Investing.com – Oil prices were relatively flat in early morning trade on Tuesday, pausing for breath after rallying to the highest level in more than two years in the prior session.
Brent crude futures, the benchmark for oil prices outside the U.S., held steady at $64.28 a barrel by 2:55AM ET (0755GMT). It touched $64.44 a barrel on Monday, its best level since July 2015.
Meanwhile, U.S. West Texas Intermediate (WTI) crude futures were little changed at $57.31 a barrel, after climbing to its highest since mid-2015 at $57.61 in the last session.
Oil prices surged more than 3% on Monday, their biggest percentage gain in about six weeks, as the crude market was rattled by political disruptions over the weekend in Saudi Arabia that saw officials and members of the royal family detained.
The weekend purge included a wave of arrests of Saudi Arabian princes, businessmen and government ministers in what has been billed as an anticorruption crackdown but is seen by some as a consolidation of power by Crown Prince Mohammad bin Salman.
Saudi Arabia is among the world’s top producers of oil and OPEC’s most influential member.
Prices received another boost from expectations that oil producing countries will agree to extend an output cut at their meeting at the end of this month.
Under the original terms of the deal, OPEC and 10 other non-OPEC countries led by Russia agreed to cut production by 1.8 million barrels a day (bpd) for six months. The agreement was extended in May of this year for a period of nine more months until March 2018 in a bid to reduce global oil inventories and support oil prices.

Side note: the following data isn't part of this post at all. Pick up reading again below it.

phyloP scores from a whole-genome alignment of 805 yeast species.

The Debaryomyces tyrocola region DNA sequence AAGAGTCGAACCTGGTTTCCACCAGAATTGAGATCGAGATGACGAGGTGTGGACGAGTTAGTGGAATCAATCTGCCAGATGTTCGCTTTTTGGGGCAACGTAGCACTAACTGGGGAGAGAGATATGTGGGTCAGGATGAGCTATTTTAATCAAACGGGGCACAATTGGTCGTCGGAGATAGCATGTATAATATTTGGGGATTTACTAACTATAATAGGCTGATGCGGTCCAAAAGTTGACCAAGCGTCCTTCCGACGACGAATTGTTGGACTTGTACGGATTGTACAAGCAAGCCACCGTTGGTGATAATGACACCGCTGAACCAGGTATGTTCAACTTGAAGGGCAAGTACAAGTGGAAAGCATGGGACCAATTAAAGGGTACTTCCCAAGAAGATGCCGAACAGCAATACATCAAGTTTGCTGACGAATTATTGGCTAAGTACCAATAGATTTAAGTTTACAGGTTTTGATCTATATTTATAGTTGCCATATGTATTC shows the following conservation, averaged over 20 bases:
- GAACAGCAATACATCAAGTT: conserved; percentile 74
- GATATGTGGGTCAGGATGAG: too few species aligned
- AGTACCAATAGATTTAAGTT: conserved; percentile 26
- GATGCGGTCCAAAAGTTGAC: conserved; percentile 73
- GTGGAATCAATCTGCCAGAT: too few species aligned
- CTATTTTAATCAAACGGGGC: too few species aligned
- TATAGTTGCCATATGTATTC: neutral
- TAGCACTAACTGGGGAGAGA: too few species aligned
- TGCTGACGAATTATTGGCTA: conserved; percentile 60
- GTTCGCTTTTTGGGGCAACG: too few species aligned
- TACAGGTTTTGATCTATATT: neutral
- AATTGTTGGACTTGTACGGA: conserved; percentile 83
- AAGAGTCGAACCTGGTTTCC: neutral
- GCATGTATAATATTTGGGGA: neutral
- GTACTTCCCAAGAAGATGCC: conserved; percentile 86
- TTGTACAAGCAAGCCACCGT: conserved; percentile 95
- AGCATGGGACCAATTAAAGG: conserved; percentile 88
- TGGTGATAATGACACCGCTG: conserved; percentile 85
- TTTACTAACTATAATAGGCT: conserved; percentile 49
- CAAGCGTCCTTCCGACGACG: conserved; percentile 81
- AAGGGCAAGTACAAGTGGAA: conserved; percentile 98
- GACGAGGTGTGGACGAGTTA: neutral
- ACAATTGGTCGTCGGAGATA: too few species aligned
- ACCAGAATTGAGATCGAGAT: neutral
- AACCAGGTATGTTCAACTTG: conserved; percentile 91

Discussions are continuing in the run-up to the Nov. 30 meeting, which oil ministers from OPEC and the participating non-OPEC countries will attend.
Meanwhile, investors looked ahead to weekly data from the U.S. on stockpiles of crude and refined products to gauge the strength of demand in the world’s largest oil consumer.
Industry group the American Petroleum Institute is due to release its weekly report at 4:30PM ET (2030GMT) Tuesday. Official data from the Energy Information Administration will be released Wednesday, amid forecasts for an oil-stock drop of around 2.8 million barrels, which would mark the second weekly decline in a row.
Oil’s rally, which began in early October, has been largely driven by growing indications that the crude market was finally starting to rebalance. Brent is over 40% above June’s 2017 lows, while WTI is one-third higher than its 2017 lows.
Natural gas futures were stable at $3.133 per million British thermal units after surging 5% on Monday, its biggest single-session jump since Oct. 30.